This weekend I had the honor of being Toastmaster at ConFusion. This was one of my best convention experiences ever … and in a few days, I’ll be able to focus on what an epic time I had. But first I need to get through what I think of as my post-con neurotic phase.
I’ve talked before about being an introvert. When I do a convention, it’s in some ways a performance. That doesn’t mean there’s anything deceptive or dishonest, but I’m basically playing Jim C. Hines, Extroverted Author. It’s a great deal of fun, but it also uses up a fair amount of energy. One thing I’ve noticed is that it requires me to turn down some of my internal filters and censors.
And that’s what leads to comments like the one I made during opening ceremonies where I introduced one guest who had been attending since about 1980, and remarked, “Wow … I was only six years old.” Now here’s a peek inside Jim’s brain:
Wait, why did I say that? That wasn’t in my script of jokes. I was trying to point out that this person has a great history with the con, but I basically announced, “Hey, they’re old!” That’s kind of a dickish thing to say. Have I just alienated our guest of honor or made them uncomfortable? What the hell, man?
This sort of thing doesn’t usually bother me too much while I’m at the con and “on.” It’s afterward, when I’m overtired and heading back to the real world, that it starts to get to me. I think back to Sunday afternoon when Sarah Zettel asked me to strike a pose, so of course I showed off the belly and gave my best hip-thrusting pose as I left the panel … which sent a familiar cramp of pain up the back muscles, eliciting a shout of, “Son of a bitch, that hurt!”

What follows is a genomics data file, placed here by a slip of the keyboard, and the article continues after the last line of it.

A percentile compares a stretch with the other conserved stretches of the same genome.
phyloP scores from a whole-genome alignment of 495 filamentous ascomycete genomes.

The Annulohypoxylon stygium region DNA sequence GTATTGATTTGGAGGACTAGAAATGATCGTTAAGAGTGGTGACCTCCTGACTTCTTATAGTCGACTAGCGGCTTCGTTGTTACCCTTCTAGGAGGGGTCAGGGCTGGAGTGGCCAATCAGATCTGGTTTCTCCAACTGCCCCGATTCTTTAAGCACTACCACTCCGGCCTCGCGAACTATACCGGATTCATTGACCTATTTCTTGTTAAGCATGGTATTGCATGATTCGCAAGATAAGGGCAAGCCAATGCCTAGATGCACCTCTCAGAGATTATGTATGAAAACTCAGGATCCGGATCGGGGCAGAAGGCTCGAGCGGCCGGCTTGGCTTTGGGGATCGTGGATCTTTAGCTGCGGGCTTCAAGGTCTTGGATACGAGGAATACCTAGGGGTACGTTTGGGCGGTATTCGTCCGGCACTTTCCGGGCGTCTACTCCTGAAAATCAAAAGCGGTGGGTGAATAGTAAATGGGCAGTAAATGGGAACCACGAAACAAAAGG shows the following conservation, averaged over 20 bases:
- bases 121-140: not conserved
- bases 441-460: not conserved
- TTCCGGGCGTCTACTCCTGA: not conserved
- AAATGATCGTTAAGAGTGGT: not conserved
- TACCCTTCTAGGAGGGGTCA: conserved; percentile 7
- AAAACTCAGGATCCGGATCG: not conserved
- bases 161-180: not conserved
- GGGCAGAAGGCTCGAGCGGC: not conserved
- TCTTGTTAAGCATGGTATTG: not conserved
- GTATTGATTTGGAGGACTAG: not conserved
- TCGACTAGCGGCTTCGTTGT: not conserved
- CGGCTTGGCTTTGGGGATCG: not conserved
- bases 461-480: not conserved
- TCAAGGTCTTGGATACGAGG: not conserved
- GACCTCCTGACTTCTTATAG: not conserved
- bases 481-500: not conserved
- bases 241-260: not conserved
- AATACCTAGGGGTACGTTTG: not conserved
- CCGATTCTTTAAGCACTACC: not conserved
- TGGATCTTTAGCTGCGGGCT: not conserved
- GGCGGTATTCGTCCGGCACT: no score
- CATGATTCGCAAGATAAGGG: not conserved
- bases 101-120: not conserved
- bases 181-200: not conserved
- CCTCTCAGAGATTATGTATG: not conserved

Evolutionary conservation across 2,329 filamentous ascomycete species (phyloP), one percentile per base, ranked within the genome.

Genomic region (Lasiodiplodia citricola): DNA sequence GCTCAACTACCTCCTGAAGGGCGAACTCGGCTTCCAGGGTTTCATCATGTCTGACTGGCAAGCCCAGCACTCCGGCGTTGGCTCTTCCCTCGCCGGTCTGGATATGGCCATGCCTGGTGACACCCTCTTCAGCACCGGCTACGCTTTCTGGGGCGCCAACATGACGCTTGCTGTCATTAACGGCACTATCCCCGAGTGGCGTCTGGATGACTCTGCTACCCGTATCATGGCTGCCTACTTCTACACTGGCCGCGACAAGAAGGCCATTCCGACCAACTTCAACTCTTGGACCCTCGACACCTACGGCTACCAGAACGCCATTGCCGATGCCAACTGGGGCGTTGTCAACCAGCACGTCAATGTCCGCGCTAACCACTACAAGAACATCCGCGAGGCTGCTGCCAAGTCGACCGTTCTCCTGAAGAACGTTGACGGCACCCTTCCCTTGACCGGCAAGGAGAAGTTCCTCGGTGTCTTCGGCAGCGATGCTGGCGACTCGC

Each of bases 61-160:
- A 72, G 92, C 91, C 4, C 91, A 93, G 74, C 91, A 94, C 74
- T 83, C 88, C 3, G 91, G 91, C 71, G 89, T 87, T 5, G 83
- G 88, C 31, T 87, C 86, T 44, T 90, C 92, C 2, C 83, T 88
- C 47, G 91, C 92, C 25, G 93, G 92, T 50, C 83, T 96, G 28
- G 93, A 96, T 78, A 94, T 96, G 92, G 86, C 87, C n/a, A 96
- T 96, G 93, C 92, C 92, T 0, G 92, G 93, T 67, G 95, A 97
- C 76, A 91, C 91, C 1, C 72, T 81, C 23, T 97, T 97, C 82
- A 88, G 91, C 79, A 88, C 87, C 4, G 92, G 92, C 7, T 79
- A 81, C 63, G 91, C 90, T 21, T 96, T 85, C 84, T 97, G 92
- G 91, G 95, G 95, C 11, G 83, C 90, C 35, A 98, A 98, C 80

Why did I say that? I excised the word “bitch” from my vocabulary more than a decade ago! And it didn’t even hurt that bad; just a tight muscle from sitting in panel chairs all day. Way to go, Jim — you’ve just convinced those people who said you were out of shape that they’re right, because you can’t even do one little hip-thrust without whining about it.
There were a few other such instances. They get stuck in my head for several days after the con, the little things that I’m 99% certain nobody else noticed or really cared about. Sure, I flubbed a joke in opening ceremonies, but overall I had a great deal of fun introducing our line-up of awesome guests, and all of the feedback I received afterward was positive.
I really did have an incredibly good time. I’ll try to do a more traditional write-up, by the end of which you’ll all be rather jealous. There was the author D&D game, the dessert reception, my guest star role on Tom Smith’s Rocky Horror Muppet Show … I had an absolute blast.
But after almost a decade of conventions, I also know that I overthink. I borderline obsess. And then, once I’ve caught up on sleep and gotten back to my real life, I get over it. But that day or two of post-con obsession is annoying. And I’m a little curious if I’m the only one who does this…
Mirrored from Jim C. Hines.